Pyongyang must prove us wrongIt is refreshing to hear expressions of will toward improving inter-Korean ties from senior North Korean officials following Tuesday’s landmark deal to end the confrontation and pave the way for dialogue. This show of commitment raises new hopes for inter-Korean ties that have been in deadlock since the 2010 sinking of the Cheonan warship.
North Korean leader Kim Jong-un on Wednesday hailed the accord that came after rare uninterrupted four-day talks as a “landmark occasion” that could put the “catastrophic inter-Korea relations on the track of reconciliation and trust” during a meeting of the Central Military Commission of the North’s Workers’ Party. His statement sounded more like one from Seoul than from Pyongyang, which usually uses unambiguously violent language toward the South. Earlier Hwang Pyong-so, the chief negotiator from Pyongyang, expressed commitment to improving ties with South. On Thursday, Kim Yang-gon, Pyongyang’s top official on inter-Korean ties who was also at the talks, told the North Korean Central News Agency the North “will work actively to improve inter-Korean ties in line with the aim and wishes of our people.”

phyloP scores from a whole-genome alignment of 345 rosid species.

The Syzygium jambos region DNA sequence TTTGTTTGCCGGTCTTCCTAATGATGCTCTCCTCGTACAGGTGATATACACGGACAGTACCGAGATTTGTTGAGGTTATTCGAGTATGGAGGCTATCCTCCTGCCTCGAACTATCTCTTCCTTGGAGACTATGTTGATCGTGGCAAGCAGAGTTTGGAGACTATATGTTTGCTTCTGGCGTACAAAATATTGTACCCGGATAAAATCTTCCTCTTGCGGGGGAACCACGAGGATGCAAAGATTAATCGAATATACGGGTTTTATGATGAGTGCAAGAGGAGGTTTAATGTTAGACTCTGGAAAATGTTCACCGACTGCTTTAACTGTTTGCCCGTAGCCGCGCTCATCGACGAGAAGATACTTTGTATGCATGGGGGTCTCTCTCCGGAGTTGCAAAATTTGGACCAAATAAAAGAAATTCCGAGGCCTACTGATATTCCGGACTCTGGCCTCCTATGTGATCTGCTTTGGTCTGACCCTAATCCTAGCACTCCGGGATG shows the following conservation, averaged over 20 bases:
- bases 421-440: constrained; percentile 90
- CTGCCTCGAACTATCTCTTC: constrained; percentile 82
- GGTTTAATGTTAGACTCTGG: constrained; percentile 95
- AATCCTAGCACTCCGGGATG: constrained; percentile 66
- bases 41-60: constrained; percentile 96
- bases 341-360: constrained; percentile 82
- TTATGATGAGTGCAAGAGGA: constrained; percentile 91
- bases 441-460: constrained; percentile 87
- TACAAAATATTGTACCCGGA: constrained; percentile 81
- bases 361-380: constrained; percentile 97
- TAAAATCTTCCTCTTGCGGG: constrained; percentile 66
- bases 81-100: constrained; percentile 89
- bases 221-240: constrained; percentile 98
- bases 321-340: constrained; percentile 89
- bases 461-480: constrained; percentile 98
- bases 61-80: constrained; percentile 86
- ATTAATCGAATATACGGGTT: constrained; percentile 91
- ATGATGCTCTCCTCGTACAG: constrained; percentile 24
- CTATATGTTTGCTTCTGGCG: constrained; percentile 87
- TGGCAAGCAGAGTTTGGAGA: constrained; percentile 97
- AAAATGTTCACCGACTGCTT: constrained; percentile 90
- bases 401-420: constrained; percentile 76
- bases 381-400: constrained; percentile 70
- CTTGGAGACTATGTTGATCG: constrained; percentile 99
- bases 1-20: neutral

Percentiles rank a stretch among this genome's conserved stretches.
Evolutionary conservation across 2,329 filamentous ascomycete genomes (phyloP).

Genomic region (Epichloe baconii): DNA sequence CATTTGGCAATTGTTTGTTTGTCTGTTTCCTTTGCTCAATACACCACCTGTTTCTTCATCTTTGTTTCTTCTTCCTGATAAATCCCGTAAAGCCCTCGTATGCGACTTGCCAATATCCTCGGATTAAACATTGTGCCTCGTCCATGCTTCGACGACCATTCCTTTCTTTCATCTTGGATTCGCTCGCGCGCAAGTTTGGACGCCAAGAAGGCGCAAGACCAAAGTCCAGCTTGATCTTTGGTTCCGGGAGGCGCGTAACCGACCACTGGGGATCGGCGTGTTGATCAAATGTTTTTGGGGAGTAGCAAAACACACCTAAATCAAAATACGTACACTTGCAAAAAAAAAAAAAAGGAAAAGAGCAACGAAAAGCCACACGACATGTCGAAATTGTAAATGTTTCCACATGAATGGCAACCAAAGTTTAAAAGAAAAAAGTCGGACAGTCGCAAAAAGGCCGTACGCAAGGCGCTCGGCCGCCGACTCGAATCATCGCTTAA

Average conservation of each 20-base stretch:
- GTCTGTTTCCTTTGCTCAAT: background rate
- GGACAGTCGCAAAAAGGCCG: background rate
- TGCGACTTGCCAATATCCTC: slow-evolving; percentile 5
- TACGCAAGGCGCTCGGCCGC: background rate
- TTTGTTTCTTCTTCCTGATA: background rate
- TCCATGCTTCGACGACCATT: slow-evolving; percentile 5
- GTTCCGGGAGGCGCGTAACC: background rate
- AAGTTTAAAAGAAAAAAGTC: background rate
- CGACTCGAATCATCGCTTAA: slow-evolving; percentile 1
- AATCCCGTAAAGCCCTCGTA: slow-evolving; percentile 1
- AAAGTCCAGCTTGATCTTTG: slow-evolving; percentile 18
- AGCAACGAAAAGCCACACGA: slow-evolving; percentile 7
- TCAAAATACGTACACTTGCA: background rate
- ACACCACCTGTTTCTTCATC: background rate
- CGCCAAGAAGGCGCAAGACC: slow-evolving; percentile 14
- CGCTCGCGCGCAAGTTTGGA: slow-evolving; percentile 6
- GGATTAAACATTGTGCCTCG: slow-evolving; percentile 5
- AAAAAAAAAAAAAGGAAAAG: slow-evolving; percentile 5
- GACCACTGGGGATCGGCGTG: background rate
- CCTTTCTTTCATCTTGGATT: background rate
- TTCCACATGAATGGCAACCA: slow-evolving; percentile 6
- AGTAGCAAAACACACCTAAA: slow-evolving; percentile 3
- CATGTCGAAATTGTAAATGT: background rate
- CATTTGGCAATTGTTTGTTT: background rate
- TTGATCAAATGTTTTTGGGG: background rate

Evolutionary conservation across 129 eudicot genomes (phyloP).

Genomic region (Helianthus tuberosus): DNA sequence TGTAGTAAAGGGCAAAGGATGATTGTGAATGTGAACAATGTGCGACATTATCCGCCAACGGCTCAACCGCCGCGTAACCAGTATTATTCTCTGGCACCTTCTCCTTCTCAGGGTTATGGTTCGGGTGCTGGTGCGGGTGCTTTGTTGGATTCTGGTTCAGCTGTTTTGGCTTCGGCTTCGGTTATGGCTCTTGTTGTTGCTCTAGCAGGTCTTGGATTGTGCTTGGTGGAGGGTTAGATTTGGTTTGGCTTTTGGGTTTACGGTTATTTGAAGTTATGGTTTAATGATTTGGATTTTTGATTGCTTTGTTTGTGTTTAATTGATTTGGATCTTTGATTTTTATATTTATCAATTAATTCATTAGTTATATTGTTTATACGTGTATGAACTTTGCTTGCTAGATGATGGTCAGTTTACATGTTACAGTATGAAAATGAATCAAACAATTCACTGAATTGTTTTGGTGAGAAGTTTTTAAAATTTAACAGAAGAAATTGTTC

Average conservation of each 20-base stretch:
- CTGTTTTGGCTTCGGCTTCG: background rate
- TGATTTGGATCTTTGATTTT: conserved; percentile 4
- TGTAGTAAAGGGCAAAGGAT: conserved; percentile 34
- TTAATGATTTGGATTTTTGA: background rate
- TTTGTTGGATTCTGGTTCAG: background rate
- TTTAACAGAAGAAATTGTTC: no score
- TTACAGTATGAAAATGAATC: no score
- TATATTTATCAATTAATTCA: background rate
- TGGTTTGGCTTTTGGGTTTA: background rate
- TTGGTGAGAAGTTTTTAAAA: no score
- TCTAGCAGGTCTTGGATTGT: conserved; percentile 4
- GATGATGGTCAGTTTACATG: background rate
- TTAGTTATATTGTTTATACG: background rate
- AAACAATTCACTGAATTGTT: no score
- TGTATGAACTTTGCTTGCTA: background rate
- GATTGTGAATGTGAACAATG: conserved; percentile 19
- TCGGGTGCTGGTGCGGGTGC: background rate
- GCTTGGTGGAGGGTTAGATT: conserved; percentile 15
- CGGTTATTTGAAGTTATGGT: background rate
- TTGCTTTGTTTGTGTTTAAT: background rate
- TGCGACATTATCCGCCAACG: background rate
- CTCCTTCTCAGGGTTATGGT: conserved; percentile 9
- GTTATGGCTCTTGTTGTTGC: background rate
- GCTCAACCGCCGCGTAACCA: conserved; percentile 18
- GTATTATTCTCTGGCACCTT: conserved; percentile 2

Pyongyang’s sudden change of tone and attitude reflects the urgent need to improve inter-Korean ties for political, social and economic stability. Despite its efforts, North Korea’s attempts to deal with Washington and Tokyo have been fruitless. Its relationship with Beijing has also soured since the young leader succeeded to power. South Korea remains its only option for economic relief.
North Korea has been rather consistent in showing a will to mend ties with South Korea. Kim implied summit talks were possible during this year’s New Year’s address, and the top officials unexpectedly turned up at the closing ceremony of the Asian Games last October.
The two Koreas have entered a new phase in bilateral relations. We must not waste the momentum. We must not only strengthen ties but forge a lasting, permanent peace. While maintaining that Pyongyang should first apologize for the deadly attack in 2010, Seoul could consider reviving economic cooperation, infrastructure projects and humanitarian aid without a comprehensive lifting of economic sanctions.
Regardless of the renewed reconciliatory mood, we must not let our guard down on our military front. It wouldn’t be surprising if North Korea was staging reconciliation ahead of provocation for the anniversary of the founding of the Workers’ Party in October. North Korea must prove us wrong.
JoongAng Ilbo, Aug. 29, Page 26